What a dilemma! Agencies need a much larger and more diverse talent base. Yet clients are reluctant to support the cost of that talent except when they need them. Is there is a Catch-22 here?

One might say that it’s a double-whammy that flies in the face of the traditional advertising agency business model. That is to build and retain a permanent full-time staff that can meet the full-service needs of every different client.

That business model is in trouble. Try as we may, that way of doing business just won’t work the way it used to.

The Good News

Under all this turmoil the reality is that the root needs of clients have not really changed. They continue to need their agencies to help them solve their business problems. And to do that through modifying the marketplace behavior of their customers and prospects. That has been the role of agencies for ever.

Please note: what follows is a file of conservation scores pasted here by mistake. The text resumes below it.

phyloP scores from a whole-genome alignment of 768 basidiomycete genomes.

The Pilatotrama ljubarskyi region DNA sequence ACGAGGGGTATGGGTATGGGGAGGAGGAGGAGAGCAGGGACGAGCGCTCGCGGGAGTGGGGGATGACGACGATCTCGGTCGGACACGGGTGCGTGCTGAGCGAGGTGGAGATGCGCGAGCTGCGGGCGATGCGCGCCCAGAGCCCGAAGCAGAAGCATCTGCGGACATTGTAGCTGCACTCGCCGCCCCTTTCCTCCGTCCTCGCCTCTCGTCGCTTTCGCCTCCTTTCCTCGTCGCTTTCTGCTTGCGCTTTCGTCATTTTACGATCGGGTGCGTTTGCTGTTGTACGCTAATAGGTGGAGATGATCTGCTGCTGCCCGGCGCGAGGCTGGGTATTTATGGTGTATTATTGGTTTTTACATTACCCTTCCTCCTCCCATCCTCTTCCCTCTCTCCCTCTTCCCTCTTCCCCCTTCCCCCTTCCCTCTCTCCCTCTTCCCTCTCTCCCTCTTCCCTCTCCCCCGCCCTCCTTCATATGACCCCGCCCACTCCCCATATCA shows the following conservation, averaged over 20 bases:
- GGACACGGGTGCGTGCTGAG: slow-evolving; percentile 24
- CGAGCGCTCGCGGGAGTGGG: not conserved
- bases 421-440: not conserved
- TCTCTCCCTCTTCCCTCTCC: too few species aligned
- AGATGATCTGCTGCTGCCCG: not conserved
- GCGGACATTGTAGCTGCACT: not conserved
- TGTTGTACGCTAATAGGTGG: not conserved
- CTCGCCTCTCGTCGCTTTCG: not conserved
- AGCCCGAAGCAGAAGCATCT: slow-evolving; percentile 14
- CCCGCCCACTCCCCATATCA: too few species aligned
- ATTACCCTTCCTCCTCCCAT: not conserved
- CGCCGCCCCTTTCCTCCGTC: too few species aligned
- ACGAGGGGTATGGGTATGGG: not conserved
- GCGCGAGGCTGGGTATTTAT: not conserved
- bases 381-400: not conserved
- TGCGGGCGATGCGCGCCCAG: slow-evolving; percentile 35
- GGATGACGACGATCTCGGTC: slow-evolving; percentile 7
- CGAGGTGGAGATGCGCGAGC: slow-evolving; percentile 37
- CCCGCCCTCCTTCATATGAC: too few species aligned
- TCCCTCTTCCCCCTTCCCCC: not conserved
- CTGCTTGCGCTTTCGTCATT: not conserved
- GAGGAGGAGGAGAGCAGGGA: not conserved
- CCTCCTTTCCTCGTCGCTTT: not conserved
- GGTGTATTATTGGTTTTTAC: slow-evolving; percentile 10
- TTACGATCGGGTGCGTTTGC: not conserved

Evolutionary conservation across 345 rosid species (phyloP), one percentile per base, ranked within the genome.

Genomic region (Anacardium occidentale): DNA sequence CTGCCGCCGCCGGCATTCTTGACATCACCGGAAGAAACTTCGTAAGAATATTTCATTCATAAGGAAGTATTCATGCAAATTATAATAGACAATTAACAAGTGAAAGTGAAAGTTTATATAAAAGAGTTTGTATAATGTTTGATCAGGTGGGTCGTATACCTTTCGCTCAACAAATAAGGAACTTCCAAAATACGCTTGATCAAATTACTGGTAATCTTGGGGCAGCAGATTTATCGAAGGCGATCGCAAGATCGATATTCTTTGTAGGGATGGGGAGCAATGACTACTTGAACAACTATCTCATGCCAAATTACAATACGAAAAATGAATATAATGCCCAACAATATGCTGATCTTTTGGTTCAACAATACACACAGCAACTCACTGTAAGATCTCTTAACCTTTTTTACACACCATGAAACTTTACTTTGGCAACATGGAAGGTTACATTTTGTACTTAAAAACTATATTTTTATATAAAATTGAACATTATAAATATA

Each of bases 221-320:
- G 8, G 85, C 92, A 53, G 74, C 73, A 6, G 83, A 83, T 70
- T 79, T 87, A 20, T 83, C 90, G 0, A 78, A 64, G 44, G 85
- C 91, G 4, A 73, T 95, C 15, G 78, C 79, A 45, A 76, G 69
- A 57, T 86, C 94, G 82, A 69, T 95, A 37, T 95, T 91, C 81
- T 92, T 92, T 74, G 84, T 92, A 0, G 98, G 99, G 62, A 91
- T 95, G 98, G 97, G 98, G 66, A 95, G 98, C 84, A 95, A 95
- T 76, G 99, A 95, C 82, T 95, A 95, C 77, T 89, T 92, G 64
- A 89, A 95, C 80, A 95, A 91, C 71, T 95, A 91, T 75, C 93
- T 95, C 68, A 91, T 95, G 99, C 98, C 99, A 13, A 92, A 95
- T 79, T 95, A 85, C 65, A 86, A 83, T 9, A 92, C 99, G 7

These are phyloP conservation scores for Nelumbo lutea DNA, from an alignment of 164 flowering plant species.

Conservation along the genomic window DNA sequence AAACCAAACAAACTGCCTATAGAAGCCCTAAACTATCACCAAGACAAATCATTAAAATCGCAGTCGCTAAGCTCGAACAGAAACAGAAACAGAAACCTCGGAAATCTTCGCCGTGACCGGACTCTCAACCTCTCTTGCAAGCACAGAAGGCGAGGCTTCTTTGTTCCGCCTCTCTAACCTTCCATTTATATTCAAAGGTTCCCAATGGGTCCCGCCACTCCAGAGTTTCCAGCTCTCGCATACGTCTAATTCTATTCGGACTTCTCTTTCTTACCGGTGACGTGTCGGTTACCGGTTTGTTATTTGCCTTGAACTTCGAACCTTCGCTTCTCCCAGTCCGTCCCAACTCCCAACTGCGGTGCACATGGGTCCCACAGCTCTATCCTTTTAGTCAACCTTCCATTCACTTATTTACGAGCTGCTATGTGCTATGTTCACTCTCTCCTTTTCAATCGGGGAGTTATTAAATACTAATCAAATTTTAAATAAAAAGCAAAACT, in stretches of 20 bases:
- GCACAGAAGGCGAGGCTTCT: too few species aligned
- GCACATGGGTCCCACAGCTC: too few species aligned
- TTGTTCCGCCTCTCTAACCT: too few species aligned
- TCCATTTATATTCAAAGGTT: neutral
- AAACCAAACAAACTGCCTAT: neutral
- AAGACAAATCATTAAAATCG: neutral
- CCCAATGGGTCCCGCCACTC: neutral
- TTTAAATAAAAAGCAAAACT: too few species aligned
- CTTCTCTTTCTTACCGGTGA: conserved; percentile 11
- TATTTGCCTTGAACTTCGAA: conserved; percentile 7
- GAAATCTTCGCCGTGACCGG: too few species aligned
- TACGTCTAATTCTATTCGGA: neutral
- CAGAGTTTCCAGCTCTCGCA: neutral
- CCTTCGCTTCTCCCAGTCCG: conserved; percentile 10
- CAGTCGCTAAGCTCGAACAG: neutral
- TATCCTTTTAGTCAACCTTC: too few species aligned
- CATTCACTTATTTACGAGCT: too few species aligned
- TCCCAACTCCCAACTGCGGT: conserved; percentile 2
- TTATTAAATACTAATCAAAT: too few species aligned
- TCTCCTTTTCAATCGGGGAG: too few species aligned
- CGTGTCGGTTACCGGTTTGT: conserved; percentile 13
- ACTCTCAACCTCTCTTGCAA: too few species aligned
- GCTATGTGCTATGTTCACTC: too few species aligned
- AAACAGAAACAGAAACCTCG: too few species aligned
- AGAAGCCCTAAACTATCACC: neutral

The other piece of good news is that at a very basic level consumers have not changed either. While they consume media differently and engage in more dialogic conversations with marketers, their wants, needs, hopes, fears, desires and pleasures are pretty much the same as they have always been.

The Road Ahead

So, while change is closing one door it is opening another.

The closing door. Agencies can no longer afford to have full-time on-staff talent experts for every possible tool a client may need. Yet without that capability agencies are at a competitive disadvantage. And their ability to orchestrate holistic integrated solutions is diminished. As well as their ability to generate a fair revenue stream and equitable profits.

The opening door. At the same time, the availability of top-flight contingent talent has never been greater. This talent can be engaged by agencies on an as needed basis. And strategic alliances can be the key to opening this door.

All an agency has to do is to adjust its business model away from a heavy concentration on full-time staffers to one with greater reliance on outside contingent talent that become the agency’s strategic allies.